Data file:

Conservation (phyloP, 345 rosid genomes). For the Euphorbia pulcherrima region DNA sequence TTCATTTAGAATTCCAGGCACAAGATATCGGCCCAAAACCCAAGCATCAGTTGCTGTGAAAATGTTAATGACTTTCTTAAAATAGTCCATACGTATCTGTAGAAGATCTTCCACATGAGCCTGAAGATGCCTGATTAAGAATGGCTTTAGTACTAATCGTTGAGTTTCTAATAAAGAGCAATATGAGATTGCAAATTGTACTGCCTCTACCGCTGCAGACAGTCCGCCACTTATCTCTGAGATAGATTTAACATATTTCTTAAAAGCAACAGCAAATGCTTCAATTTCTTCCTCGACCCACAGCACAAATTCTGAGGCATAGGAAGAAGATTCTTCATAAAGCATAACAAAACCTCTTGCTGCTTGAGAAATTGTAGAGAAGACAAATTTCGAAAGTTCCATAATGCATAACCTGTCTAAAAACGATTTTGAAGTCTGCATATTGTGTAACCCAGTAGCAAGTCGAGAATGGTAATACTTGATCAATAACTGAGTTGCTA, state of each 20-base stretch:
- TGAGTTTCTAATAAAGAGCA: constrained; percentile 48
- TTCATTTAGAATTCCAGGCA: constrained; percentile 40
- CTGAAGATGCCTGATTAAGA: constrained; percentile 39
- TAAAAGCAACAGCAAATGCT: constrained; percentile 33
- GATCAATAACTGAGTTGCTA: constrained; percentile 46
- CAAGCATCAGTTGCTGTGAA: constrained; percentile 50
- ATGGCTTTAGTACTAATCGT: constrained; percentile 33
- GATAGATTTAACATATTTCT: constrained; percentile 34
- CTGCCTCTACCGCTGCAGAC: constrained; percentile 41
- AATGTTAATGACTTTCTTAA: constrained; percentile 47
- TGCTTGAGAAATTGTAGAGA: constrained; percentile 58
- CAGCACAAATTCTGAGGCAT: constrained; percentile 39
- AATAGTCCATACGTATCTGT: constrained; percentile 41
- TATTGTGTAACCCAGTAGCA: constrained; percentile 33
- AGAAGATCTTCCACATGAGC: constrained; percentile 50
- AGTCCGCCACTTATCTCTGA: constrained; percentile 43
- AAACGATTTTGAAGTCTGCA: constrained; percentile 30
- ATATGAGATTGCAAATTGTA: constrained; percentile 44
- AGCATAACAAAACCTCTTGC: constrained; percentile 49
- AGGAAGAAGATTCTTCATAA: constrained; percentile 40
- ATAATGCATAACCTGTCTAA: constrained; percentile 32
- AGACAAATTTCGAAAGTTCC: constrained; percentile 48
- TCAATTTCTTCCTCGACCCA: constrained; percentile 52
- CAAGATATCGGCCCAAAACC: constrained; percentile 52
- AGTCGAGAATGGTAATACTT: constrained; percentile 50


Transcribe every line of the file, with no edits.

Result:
Conservation (phyloP, 345 rosid genomes). For the Euphorbia pulcherrima region DNA sequence TTCATTTAGAATTCCAGGCACAAGATATCGGCCCAAAACCCAAGCATCAGTTGCTGTGAAAATGTTAATGACTTTCTTAAAATAGTCCATACGTATCTGTAGAAGATCTTCCACATGAGCCTGAAGATGCCTGATTAAGAATGGCTTTAGTACTAATCGTTGAGTTTCTAATAAAGAGCAATATGAGATTGCAAATTGTACTGCCTCTACCGCTGCAGACAGTCCGCCACTTATCTCTGAGATAGATTTAACATATTTCTTAAAAGCAACAGCAAATGCTTCAATTTCTTCCTCGACCCACAGCACAAATTCTGAGGCATAGGAAGAAGATTCTTCATAAAGCATAACAAAACCTCTTGCTGCTTGAGAAATTGTAGAGAAGACAAATTTCGAAAGTTCCATAATGCATAACCTGTCTAAAAACGATTTTGAAGTCTGCATATTGTGTAACCCAGTAGCAAGTCGAGAATGGTAATACTTGATCAATAACTGAGTTGCTA, state of each 20-base stretch:
- TGAGTTTCTAATAAAGAGCA: constrained; percentile 48
- TTCATTTAGAATTCCAGGCA: constrained; percentile 40
- CTGAAGATGCCTGATTAAGA: constrained; percentile 39
- TAAAAGCAACAGCAAATGCT: constrained; percentile 33
- GATCAATAACTGAGTTGCTA: constrained; percentile 46
- CAAGCATCAGTTGCTGTGAA: constrained; percentile 50
- ATGGCTTTAGTACTAATCGT: constrained; percentile 33
- GATAGATTTAACATATTTCT: constrained; percentile 34
- CTGCCTCTACCGCTGCAGAC: constrained; percentile 41
- AATGTTAATGACTTTCTTAA: constrained; percentile 47
- TGCTTGAGAAATTGTAGAGA: constrained; percentile 58
- CAGCACAAATTCTGAGGCAT: constrained; percentile 39
- AATAGTCCATACGTATCTGT: constrained; percentile 41
- TATTGTGTAACCCAGTAGCA: constrained; percentile 33
- AGAAGATCTTCCACATGAGC: constrained; percentile 50
- AGTCCGCCACTTATCTCTGA: constrained; percentile 43
- AAACGATTTTGAAGTCTGCA: constrained; percentile 30
- ATATGAGATTGCAAATTGTA: constrained; percentile 44
- AGCATAACAAAACCTCTTGC: constrained; percentile 49
- AGGAAGAAGATTCTTCATAA: constrained; percentile 40
- ATAATGCATAACCTGTCTAA: constrained; percentile 32
- AGACAAATTTCGAAAGTTCC: constrained; percentile 48
- TCAATTTCTTCCTCGACCCA: constrained; percentile 52
- CAAGATATCGGCCCAAAACC: constrained; percentile 52
- AGTCGAGAATGGTAATACTT: constrained; percentile 50